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Sally Benyola (Student)
Escher the artist. What a fansastic way to show the relationship between math,
geometry, and art! The areas of crystalography and tellelation communicated
this concept. The links allowed the user to learn more about his life and his
difficult to control. It was highly interactive and very creative. This aspect
allows the user to not only observe but to learn with hands-on interaction!
Fernando Brasil (Student)
toward this site. Escher is an artist that I am not too familiar with. This
site helped me understand him better. I feel taht this site stresses creativity.
Who ever thought math could get so "artsy". The site was very interactive
allowing the user to create desighns. You start with a quad shape and manipulate
it by adding balls, triangles and lines.This site helps a student get in touch
with his or her creative side. A child can learn that math can also be art.
it difficult to control some tools. This applet is not photoshop, but then
again its not supposed to be.
Christian Sivertstol (Student)
found it to be somewhat interesting. I have read a lot about Escher so my
standards might be a little higher than others. This site was very interesting
however, it seemed to focus on the web sketch a little more than I expected. The
quality of material was quite good, as well as the links to other Escher
related sites. I think speaking about Escher?s work could make a very good
lesson in many different math classes. It was a little confusing at times but in
the end I found it relatively easy to use.
the sub pages for additional information. I spent about 10 more minutes trying
the tesselation activity on the main page.
2. This page shows excellent examples of Escher mathematics such as
crystalography and tesselation. I think these concepts are eduactionally
significant because it shows specific examples of important ideas in geometry.
It shows the the actual "form" of geomerty rather than just the numbers that you
mostly are taught in school.
3. I think that this site has a lot of good ways to enhance the teaching of
geometry in the classroom. Such as the tesselation interactive game. It shows
much more clearly how to do a tesselation that what a book could show you. here
your actually learning and applying it at the same time.
4. I found it rather confusing to use the tools in the simmutalor game. I pretty
much got the idea of what they were trying to teach, but it was so confusing to
use I gave up after a while. I think the game would be much more effective if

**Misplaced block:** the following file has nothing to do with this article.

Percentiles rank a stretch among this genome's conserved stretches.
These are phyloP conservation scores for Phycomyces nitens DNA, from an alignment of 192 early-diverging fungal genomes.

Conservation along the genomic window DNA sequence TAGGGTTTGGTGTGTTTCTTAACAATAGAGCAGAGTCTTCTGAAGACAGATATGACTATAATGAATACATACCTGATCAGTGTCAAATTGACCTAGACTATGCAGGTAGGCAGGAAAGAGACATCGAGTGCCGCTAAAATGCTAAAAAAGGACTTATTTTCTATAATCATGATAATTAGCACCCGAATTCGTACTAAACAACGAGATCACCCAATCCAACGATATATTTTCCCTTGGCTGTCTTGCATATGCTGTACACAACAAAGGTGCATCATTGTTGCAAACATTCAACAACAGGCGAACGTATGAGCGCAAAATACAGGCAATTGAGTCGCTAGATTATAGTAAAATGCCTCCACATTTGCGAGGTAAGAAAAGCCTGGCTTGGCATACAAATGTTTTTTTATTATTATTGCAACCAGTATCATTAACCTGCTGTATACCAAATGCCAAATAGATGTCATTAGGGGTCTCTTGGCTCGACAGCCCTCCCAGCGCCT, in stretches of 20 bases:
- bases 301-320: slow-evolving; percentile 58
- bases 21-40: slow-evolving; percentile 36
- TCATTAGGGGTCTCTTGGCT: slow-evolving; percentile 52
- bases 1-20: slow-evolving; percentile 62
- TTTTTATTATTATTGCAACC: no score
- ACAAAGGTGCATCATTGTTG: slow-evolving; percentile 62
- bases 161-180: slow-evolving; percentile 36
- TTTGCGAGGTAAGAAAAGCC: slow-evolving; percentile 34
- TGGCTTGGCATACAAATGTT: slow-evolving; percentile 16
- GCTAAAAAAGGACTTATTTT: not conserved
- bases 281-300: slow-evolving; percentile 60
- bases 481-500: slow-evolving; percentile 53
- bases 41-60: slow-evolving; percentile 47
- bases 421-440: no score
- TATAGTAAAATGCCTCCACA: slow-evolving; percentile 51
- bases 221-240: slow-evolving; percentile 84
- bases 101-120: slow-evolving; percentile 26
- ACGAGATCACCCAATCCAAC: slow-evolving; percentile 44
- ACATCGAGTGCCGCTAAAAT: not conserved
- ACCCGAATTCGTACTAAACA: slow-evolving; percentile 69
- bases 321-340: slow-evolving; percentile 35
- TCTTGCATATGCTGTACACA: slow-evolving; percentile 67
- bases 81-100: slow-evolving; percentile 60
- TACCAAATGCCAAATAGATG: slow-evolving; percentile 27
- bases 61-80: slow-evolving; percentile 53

the instructions for use were more clear.
Reade Triolo (Student)
information to absorb. The Java application used to draw repeating patterns was
conceptually well done however i did have some technical difficulties(read
below). I think the explanations on the site adequately explained the details
of the application and what was happening when you used it. The site included
linked resources as well which were informative. I think that this site
contains information that would be very valuable to furthering a students
introductory understanding into both Escher and crystallography. I believe that
the materials were very easy to use however the server was down at the time of
my evaluation and therefore I wasnt able to see the final products i designed.
favorite designs page was not functioning properly OR i just didnt understand
how to view the images; i only say text and a blank page.
Monica Berger (Student)
so much information! I spent a lot of time here. There are a quite a few
links that tell you all about his life and they exhibit several of his
fascinating works. They even have a personal letter of his displayed, that you
can read. (He sent it to his son after he became a knight.) They also have a
virtual section where you can make your own repeating patterns similar to
Escher?s works. (You make them by using dots, etc.) They explain how to use
it, but it is rather strait forward. This page is a lot of fun and has a lot of
history as well!
whole life story and display his incredible works. A great virtual section
too. It allows you to make your own patters using dots, etc. This is
intriguing stuff! Check this one out if you need info on patterns, on M.C.
Escher, or you are just browsing for fun!